Wednesday, September 19, 2007

Nigeria: Oil Rich, Dirt Poor

Wednesday, September 19, 2007
The case of Nigeria is a classic example of a rentier economy and a perfect illustration of the “paradox of plenty”. Because of its rich endowments of oil and gas resources, Nigeria should have been a gigantic economic reservoir of national and international importance. In reality, the country, especially the Niger Delta region, suffers from administrative neglect, crumbling social infrastructure and services, high unemployment, abject poverty, filth and squalor and endemic conflict.

Oil stands for the paradox of Nigeria’s underdevelopment; the frustrating riddle of how given its immense human and natural resources, its people are at the bottom of all the major human development indices. While the country is the largest oil producer in Africa and the 10th largest producer of crude oil in the world, producing an average of 2.6 million barrels per day of which 93 percent is crude oil and earning over $340 billion over the past 40 years, it is among the 15 poorest nations on earth. Its men and women can only expect to live for an average of 43 years; 71 percent of its people live on less than $1 a day; only 44 percent have access to sanitation; 60 percent have no access to electricity; and more than half of its people are illiterate and have no access to an improved water source. On top of this is the debtor status of the country – a nation with enormous earnings from oil but whose debts (a total of $25.8 billion in 2005) began, ironically, from borrowing from the oil revenues of other countries. The country’s oil dependence is overwhelming: petrodollars account for 83 percent of federal government revenue, 97 percent of export earnings and around 40 percent of the country’s Gross Domestic Product (GDP) and yet this vast oil wealth has scarcely trickled down far into the economy. (Human Development Report 2006; Gary and Karl 2003; US Energy Information Administration Nigeria Country Report 2004; Iyayi 2005).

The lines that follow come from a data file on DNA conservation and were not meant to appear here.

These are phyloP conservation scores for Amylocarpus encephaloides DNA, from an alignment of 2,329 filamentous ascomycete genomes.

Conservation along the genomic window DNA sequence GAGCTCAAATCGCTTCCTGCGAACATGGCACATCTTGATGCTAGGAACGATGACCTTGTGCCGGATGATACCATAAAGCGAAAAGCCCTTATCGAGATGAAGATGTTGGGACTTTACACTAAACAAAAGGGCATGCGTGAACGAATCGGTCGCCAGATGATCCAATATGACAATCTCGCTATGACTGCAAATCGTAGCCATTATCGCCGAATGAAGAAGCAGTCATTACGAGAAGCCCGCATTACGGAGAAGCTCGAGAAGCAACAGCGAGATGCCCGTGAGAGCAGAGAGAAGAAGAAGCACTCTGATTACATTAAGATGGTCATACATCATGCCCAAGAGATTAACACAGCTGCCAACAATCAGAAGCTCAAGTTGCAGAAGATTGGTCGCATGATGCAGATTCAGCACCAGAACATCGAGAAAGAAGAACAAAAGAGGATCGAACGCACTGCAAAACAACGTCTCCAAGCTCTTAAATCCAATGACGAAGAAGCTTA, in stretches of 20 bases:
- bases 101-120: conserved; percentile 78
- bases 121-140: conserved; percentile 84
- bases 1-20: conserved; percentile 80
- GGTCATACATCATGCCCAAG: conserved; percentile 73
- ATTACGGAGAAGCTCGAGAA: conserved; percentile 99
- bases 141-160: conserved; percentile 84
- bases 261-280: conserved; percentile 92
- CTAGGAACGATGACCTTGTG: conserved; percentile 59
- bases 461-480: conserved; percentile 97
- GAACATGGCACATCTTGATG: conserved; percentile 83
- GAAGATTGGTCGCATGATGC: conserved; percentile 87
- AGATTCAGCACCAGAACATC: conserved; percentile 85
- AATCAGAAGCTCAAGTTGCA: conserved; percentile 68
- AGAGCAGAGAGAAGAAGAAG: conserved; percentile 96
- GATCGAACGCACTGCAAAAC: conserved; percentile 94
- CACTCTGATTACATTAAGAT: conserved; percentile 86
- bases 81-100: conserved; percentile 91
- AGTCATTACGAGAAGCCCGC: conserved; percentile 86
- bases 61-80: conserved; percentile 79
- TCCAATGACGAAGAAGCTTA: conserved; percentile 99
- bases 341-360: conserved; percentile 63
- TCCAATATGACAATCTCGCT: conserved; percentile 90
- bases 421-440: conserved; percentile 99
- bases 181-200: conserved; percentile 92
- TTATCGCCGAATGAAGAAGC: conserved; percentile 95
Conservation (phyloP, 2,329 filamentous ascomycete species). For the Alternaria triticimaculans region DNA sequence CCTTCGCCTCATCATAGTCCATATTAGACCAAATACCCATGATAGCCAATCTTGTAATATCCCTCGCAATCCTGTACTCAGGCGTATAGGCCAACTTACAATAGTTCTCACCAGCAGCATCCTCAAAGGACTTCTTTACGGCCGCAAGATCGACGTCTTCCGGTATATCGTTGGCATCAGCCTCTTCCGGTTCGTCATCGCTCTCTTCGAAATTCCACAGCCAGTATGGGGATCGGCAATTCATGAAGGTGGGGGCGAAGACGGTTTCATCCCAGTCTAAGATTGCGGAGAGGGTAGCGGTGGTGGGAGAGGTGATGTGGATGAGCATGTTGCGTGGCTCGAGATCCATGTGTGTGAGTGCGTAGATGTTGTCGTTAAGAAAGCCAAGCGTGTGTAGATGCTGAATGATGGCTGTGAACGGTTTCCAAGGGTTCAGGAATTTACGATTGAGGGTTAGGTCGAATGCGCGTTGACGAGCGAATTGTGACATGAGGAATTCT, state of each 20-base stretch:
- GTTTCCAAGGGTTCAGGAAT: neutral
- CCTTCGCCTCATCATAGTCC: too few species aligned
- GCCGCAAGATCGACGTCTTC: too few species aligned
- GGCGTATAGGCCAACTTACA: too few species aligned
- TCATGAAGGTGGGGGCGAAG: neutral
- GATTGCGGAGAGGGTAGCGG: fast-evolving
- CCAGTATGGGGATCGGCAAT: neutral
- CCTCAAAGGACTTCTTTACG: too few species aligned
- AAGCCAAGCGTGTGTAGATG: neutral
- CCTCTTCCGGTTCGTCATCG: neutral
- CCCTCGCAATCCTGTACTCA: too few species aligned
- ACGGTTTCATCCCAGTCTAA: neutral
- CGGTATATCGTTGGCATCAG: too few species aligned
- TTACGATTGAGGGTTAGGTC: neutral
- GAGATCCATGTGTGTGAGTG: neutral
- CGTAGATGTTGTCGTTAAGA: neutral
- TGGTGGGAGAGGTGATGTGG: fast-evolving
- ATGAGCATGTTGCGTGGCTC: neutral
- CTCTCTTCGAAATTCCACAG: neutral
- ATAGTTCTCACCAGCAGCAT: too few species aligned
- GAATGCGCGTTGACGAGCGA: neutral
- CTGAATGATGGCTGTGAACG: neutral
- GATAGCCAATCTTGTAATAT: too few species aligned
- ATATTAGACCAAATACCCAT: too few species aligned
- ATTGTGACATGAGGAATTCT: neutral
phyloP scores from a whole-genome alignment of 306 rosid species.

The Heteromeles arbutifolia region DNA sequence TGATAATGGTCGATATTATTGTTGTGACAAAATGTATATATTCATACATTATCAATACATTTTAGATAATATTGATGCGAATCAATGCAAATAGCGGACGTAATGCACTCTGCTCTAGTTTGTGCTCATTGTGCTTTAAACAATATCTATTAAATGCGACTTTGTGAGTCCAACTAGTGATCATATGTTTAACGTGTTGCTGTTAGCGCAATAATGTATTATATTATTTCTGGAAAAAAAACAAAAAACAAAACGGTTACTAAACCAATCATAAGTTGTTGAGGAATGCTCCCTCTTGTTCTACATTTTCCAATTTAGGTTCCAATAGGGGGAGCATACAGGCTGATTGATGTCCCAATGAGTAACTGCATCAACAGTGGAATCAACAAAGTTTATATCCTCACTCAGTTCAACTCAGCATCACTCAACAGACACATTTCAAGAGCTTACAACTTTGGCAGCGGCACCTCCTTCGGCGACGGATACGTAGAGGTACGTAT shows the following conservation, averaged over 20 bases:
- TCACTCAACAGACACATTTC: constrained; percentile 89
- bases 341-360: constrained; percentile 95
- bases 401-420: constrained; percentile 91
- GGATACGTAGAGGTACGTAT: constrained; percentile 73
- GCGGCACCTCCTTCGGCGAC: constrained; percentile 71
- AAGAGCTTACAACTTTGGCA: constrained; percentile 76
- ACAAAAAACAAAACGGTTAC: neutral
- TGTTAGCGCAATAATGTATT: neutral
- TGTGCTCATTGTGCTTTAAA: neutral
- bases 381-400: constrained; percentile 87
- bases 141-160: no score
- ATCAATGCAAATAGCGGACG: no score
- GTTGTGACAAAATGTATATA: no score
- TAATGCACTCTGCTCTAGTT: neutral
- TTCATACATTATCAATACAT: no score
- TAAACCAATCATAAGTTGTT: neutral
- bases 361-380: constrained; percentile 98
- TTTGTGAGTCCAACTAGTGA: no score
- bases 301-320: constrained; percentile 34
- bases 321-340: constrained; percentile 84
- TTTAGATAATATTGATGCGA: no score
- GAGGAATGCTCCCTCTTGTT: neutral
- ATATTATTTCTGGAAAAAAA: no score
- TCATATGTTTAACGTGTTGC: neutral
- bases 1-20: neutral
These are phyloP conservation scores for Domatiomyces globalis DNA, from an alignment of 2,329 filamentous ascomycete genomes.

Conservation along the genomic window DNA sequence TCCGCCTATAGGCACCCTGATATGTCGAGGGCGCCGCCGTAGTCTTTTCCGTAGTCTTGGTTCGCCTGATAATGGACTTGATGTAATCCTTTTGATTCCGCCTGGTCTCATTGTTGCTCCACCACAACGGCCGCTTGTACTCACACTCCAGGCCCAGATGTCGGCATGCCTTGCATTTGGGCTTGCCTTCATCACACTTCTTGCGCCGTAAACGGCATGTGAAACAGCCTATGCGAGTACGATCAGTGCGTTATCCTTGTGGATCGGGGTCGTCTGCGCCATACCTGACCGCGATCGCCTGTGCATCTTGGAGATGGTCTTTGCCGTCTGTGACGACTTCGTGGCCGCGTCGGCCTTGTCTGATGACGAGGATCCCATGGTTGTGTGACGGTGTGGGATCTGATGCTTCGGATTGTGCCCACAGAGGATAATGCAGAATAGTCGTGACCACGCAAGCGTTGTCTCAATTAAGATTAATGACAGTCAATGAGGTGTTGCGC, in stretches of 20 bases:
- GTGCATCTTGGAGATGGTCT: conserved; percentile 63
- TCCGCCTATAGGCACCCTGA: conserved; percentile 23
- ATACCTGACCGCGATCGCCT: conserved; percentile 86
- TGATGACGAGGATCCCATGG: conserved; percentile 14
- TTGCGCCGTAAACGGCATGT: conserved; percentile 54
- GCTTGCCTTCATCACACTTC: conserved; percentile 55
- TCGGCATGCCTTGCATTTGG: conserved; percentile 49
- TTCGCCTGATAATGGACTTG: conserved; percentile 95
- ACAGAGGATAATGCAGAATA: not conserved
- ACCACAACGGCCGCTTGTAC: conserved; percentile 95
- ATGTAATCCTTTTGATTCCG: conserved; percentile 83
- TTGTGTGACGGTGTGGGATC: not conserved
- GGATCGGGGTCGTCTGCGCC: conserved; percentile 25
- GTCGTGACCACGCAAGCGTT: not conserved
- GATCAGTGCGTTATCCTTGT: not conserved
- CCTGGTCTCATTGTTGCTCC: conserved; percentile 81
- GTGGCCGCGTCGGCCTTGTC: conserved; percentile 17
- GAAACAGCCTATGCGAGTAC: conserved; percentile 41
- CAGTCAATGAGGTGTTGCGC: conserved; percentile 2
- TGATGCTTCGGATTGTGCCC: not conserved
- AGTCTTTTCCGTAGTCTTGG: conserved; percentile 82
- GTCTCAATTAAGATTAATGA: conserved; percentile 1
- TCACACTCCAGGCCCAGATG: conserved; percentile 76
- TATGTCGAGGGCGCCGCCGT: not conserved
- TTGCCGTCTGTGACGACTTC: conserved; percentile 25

Economic deterioration in Nigeria has been accompanied by political decay and instability. The country is included in the list of the world’s energy hot spots by the United States Energy Information Administration (2004) for its high rate of violent crime, large income disparity, tribal/ethnic conflict and protests and repeatedly suspended oil exports. Oil-related violence and human rights violations have been on the rise as political elites continue to better their lots through flagrant and uncensured plunder and corruption amidst acute social deprivation. The most common and vicious forms of conflict in the country are: 1) intercommunity conflict, which arises most often in struggles over the sharing of benefits from oil; 2) intercommunity conflict, being caused by the oil economy stressing traditional communal relationships; 3) inter-ethnic conflict, which results from the malicious deprivation of political rights and ethnic domination; and 4) conflict between communities and oil companies, arising from the dissatisfaction of communities with the consequences from oil operations, and expressed through violent demonstrations against oil companies, operation blockades, hostage-taking and the sabotage of oil installations. (Niger Delta Human Development Report 2006: 348-357) Linked to oil is “a cycle of activism, militancy and repression…as oil spills and other environmental problems result in the loss of livelihoods for many residents.” (Gary and Karl 2003: 27) It has been estimated that militancy and protest has cut onshore oil production by a third of the total. Furthermore: “oil companies have become a target for communities that see little from monies paid to federal, state and local governments. They complain of serious environmental damage and human rights violations and hold multinational companies partly responsible. Thus, security has become a major concern.” (Ibid.)